Brownfields, bricks and blunders: A reflection on the successes and failures of Ørestad and HafenCity


Photo of public spaces and active transportation in HafenCity (Copyright
Photo of public spaces and active transportation in HafenCity (Copyright

"Inside every German there is a touch of the wild-haired Beethoven grappling against impossible odds to express the inexpressible." - Nationalism & Identity, a quote from the Xenophobe's guide to Germans.

Hamburg, Germany's second largest city and the third largest port city in Europe, received the European Green Capital award in 2011. This title was awarded to Hamburg based on its wise use of natural resources, innovative policy for 'responsible growth' and its ambitious goals for achieving specific environmental best practices by 2020, such as its plan to cut CO2 emissions by 40%! In addition, it has more green spaces and urban parks than any other city in Germany.  

While in Hamburg, we visited the HafenCity development. This brownfield sustainable re-development stretches 10.5km along the historically industrial sector of Hamburg’s southern waterfront, and is currently one of the largest inner-city developments in the world.

HafenCity Hamburg Germany cityview
A view of HafenCity, showing how the developers have integrated the modern buildings with the older ones through the use of colour, height and material. (Photo courtesy of Nalin Dhillon)

How does the HafenCity development compare to other developments we have visited?

While in Hamburg, we learned that Germany often looks to Denmark as a leader in re-development. Reflecting on Denmark's development achievements, however, we noticed Ørestad (Denmark) didn't exhibit the same success as HafenCity (Germany). Ørestad is a prime example of the way top-down approaches to unregulated, urban development projects can create distance, hierarchy and shift cultural norms within a district or city centre.

In contrast, during our visit to HafenCity, we found that the project experiences much more success because it follows specific regulations to ensure that it is well integrated into the city centre and reflects the interests of the community. The development’s colour schemes, architectural design, heights, building phases and funding sources are all regulated, with the rest of the details at the developer’s discretion. As one of the planners involved in the project told us, the goal was to build a neighbourhood, not just to build buildings.

Architecture in main square of HafenCity
Architecture in main square of HafenCity (courtesy of Nalin Dhillon)

There is also a significant economic difference between HafenCity and Ørestad. HafenCity is 100% city-funded, where the developers are paid by the city and therefore do not depend on the direct profit margin of the residential units. Ørestad built a metro line connecting it to the city center, expecting that this would encourage businesses and residences to pop up. This plan backfired and, as a result of poor planning and lack of city funding, Ørestad is now in debt and relies heavily on its massive “Field's” mall for continuous outside funding.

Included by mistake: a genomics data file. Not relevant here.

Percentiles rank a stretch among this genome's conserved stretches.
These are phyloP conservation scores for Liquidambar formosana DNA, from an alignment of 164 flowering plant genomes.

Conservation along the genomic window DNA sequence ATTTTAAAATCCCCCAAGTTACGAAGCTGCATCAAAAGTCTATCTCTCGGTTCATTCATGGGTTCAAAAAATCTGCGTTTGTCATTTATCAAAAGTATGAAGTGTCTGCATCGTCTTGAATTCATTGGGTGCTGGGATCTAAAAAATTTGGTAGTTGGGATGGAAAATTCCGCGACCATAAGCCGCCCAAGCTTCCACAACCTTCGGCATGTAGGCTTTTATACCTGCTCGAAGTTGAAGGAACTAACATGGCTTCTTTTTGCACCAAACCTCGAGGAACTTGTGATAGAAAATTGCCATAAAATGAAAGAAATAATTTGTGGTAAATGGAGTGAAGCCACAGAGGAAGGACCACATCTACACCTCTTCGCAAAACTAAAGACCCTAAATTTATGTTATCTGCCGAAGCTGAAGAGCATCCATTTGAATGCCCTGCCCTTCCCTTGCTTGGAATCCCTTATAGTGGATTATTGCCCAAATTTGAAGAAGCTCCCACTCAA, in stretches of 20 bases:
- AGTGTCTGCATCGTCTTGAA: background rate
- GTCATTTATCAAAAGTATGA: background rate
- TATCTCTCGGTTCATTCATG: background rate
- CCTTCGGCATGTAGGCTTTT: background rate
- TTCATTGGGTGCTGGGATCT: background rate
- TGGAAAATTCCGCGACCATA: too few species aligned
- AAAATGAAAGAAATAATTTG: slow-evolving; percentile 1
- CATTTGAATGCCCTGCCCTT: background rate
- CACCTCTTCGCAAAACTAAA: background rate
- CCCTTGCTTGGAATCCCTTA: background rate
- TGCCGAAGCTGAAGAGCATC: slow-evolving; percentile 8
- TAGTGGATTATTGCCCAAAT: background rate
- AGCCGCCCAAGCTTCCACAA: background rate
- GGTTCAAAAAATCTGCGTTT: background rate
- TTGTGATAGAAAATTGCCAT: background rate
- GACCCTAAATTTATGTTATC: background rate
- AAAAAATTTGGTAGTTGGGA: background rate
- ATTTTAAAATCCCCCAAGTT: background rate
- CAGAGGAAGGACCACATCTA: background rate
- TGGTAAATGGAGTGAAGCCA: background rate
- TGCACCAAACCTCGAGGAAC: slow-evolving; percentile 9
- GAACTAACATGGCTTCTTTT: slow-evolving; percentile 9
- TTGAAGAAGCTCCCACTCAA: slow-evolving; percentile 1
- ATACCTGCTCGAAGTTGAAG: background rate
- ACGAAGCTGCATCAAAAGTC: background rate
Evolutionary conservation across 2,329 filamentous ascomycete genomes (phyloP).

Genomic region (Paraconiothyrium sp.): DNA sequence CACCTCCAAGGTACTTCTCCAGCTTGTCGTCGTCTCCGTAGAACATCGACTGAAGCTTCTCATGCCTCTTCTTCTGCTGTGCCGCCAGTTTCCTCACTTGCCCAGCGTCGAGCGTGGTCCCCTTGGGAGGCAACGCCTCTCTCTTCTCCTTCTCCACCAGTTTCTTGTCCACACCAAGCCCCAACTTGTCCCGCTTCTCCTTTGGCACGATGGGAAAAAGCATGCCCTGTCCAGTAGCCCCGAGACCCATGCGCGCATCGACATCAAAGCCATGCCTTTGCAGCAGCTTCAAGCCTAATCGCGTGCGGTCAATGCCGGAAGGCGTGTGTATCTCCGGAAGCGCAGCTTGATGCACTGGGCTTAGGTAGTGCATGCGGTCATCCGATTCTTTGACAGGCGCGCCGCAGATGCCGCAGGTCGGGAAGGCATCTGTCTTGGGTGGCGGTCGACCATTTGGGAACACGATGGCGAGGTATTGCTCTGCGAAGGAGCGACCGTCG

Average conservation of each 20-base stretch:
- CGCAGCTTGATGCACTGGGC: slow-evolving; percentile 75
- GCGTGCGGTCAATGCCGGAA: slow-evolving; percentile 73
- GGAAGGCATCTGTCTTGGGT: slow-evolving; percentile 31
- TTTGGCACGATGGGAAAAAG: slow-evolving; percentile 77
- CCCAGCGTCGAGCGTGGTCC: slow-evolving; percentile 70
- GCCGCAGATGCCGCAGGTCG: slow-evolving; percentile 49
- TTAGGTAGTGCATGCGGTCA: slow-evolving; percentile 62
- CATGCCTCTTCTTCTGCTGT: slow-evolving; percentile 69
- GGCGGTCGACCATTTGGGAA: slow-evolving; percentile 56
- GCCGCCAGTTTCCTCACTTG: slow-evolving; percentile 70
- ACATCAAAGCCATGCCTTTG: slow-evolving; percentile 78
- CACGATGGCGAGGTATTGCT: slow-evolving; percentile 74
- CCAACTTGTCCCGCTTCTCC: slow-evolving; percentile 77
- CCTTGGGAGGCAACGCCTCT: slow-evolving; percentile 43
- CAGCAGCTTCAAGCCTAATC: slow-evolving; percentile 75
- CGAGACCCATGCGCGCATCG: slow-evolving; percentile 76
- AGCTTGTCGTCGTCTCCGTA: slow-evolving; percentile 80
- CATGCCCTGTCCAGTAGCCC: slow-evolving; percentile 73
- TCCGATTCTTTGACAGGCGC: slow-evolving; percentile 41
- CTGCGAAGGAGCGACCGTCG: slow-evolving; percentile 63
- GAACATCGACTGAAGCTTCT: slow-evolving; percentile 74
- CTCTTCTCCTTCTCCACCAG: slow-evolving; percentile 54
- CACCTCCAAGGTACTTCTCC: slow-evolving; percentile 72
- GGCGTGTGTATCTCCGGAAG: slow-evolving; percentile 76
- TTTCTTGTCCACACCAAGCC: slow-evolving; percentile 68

Panorama of Orestad development (Denmark)  (Photo courtesy of Alicia Fall)
Panorama of Orestad development (Denmark) (Photo courtesy of Alicia Fall)

The HafenCity and Ørestad developments also differ in terms of their social dimensions and public involvement. The HafenCity development incorporated the needs of resident groups such as children, folks with disabilities, students, musicians, religious groups, seniors, women, and young families. HafenCity has had particular success because of its multi-use plan to meet the needs of middle-class to upper class people. It has become a world-renowned place for comfortable residential housing, general offices, small business retail spaces, public events, education facilities and institutions as well as world class entertainment and cultural spaces to attract the broader community. On the other hand, the Ørestad development did not seek out public input or implement basic necessities for making the location more viable for non-vehicle owners. It is clear that extensive public consultation demonstrated by HafenCity is more likely to create a successful development than the top-down, behind-doors approach of Ørestad.

What tactics is HafenCity using to adapt to climate change?

Flood risks in HafenCity are significantly higher than elsewhere in Hamburg, due to the close proximity to the water. The regular 4 meter tides haven’t been a significant problem in the past, but with rising sea levels tides could rise to 7 meters in the next decades, which would have drastic implications for the surrounding community. Increased frequency and magnitude of storm surges (thanks to climate change) also pose major threats to HafenCity, which has had to plan for potentially devastating flooding.

Some solutions to these hazards in HafenCity include:

  • Elevating all streets in HafenCity by 4 meters
  • Protecting the inner city using a dyke
  • Installing concrete foundations in all buildings for extra protection from slides, subsidence and increased flooding
  • Installing flood gates for promenade-level businesses that will inevitably experience periodic flooding; this solution enables the businesses to remain open during the flood. You can sit by the window sipping your cappuccino as you watch the water rise!  

HafenCity prides itself as a place that urban planners from all over Europe can model for development strategies. We are curious to see how this harbour community progresses and grows within its inner-city location!


Osakaallee 11
20457 Hamburg


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